The average user takes about 3-4 seconds to make a decision whether to open an email or not.
This is why “preview text” is so important.
Remember I said the subject line is the main character in this story? Well, it’s time to get to know one of the supporting roles.
The “Preheader Text,” that line of text that follows the subject line.
But this is no ordinary supporting role. This is like Joe Pesci on Goodfellas or Casino, I don’t know if those movies would be the same without him.
To demonstrate what I mean in a visual way, I did an experiment with my inbox. I took a screenshot and colored the 3 different elements of the preview text: The from name is in orange, the subject line is in green and the preheader is highlighted in yellow. Take a look:
let’s remove the text completely to make it more dramatic:
Ironic, isn’t? This is the one element in the preview text we care the least about, and yet, it’s the one that gets the largest piece of real estate in the inbox.
So, you can understand why this will be a terrible mistake, right?
And now that we’re clear that “HAVING TROUBLE VIEWING THIS EMAIL?” is not a very effective way to get your emails opened, let’s look at some of the considerations you need to take when writing your preheader text.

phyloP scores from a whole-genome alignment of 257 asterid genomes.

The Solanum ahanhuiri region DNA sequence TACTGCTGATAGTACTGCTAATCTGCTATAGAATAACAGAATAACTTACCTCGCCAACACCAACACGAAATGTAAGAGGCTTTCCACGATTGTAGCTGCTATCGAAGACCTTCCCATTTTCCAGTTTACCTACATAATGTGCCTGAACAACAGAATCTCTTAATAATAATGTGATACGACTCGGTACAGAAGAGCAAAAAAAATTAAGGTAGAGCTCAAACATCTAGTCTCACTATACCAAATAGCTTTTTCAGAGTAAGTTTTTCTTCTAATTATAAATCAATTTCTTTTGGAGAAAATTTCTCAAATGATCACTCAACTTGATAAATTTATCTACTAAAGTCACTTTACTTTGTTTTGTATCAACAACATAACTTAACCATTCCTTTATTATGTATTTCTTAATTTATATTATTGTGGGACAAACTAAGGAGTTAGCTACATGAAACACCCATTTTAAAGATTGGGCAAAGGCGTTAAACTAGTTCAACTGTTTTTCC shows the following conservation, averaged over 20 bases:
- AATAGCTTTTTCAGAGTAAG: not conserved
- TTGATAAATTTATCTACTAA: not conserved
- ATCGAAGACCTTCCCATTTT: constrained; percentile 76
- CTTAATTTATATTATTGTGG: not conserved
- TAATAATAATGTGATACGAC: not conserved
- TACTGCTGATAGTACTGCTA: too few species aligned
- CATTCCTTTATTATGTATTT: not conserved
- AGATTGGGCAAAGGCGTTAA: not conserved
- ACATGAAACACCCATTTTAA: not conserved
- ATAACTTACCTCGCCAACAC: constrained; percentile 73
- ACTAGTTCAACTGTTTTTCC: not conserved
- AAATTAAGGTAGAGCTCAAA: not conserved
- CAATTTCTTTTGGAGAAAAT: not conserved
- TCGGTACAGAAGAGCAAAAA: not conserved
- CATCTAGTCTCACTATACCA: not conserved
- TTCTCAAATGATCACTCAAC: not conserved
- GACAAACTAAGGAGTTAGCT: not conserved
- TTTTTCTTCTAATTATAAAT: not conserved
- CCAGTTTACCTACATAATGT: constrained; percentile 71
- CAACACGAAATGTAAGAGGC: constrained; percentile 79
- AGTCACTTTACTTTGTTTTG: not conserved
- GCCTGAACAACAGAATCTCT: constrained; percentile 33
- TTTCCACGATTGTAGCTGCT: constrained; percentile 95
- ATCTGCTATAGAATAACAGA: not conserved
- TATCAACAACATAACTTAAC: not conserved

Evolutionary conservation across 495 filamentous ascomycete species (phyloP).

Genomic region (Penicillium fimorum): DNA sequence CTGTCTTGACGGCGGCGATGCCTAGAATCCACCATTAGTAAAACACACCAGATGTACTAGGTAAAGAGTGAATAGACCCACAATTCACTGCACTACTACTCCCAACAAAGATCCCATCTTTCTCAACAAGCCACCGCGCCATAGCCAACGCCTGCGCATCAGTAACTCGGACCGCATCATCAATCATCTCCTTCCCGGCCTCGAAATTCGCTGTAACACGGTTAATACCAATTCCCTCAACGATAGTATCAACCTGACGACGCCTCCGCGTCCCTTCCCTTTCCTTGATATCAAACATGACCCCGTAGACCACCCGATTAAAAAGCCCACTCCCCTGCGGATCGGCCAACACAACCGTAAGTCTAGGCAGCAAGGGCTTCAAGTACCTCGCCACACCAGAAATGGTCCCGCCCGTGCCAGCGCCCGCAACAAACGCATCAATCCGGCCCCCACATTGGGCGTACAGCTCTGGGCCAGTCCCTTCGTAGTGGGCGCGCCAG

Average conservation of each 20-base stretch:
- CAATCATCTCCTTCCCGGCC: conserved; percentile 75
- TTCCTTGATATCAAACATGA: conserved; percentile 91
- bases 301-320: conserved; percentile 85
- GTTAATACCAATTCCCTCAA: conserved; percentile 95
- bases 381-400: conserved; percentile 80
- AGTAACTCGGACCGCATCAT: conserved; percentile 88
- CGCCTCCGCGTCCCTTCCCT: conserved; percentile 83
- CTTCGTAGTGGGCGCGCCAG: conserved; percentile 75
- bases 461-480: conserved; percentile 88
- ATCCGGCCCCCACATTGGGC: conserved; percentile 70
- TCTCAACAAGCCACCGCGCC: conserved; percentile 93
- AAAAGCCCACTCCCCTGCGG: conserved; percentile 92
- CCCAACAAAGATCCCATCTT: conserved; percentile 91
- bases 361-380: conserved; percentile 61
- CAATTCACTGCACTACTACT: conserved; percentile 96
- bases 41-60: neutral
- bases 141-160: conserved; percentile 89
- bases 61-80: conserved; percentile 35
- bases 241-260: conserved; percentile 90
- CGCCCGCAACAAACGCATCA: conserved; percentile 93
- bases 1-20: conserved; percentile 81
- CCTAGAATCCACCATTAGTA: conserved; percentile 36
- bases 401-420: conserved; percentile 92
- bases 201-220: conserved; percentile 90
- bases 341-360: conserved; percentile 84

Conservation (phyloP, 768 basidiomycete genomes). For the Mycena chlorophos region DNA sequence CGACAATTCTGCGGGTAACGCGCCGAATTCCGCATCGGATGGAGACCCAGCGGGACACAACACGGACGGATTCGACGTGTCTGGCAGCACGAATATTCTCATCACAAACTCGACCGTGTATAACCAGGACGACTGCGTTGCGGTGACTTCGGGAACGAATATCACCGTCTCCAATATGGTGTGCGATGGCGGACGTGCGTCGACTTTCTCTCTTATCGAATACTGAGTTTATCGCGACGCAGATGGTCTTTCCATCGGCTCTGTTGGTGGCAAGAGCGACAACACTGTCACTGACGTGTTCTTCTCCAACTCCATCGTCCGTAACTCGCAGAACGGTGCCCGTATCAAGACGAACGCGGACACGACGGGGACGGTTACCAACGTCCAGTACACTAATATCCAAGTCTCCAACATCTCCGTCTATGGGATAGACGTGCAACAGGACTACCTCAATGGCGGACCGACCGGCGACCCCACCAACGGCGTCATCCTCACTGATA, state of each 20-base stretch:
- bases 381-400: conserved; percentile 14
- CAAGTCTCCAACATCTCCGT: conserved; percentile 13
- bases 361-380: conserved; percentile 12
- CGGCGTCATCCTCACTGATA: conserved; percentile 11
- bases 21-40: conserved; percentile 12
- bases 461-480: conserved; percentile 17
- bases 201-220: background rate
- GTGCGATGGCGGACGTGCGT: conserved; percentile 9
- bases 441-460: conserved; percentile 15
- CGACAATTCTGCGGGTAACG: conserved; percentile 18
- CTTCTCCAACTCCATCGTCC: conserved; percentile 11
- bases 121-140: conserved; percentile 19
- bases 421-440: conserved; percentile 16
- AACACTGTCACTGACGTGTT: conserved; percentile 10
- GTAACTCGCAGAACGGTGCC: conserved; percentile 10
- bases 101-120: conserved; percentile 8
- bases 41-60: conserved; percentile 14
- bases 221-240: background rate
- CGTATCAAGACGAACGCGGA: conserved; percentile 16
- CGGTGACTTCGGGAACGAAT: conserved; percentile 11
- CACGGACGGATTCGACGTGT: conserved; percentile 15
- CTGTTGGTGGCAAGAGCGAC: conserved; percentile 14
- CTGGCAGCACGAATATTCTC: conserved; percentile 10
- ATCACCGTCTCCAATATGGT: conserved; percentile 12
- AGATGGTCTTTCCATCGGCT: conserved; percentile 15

Considerations when writing your preheader text
1) Consider the length
The length of your visible preheader text will vary depending on the email client.
- Gmail shows 100 characters on desktop
- On an iPhone 6 you’ll be able to see up to 150 characters
- But other clients will only show 75
2) A/B Testing
Some service providers like GetResponse offer A/B Testing for the preheader. See if your provider has this option and test as you would test the subject line.
Just as you can use personalization on subject lines or the body of the email, you can also use it on preheader text.
Consider using the preheader text to ask your subscribers to whitelist you.
The preheader text is also a good way to elaborate on the subject line. Sometimes the subject line is not enough to provide context.
It’s also a great place to include a call-to-action or create a sense of urgency on your offer.
Use it to deliver an incentive to get that email opened. Something like “Free Ebook inside.”
8) Don’t repeat
Never use the preheader text to repeat the subject line. If you start the body of your email by using the same text you use on the subject line and don’t provide a different preheader text, chances are it will be repeated.
This homework is simple:
- Go back and see your previous campaigns, pay attention to your preheader text to see if there is room for improvement
- Pay special attention to writing a good preheader in your next campaign, using some of the considerations and ideas above
- If your ESP allows it, run an A/B test in your next campaign
Turn your next preheader text into a Joe Pesci!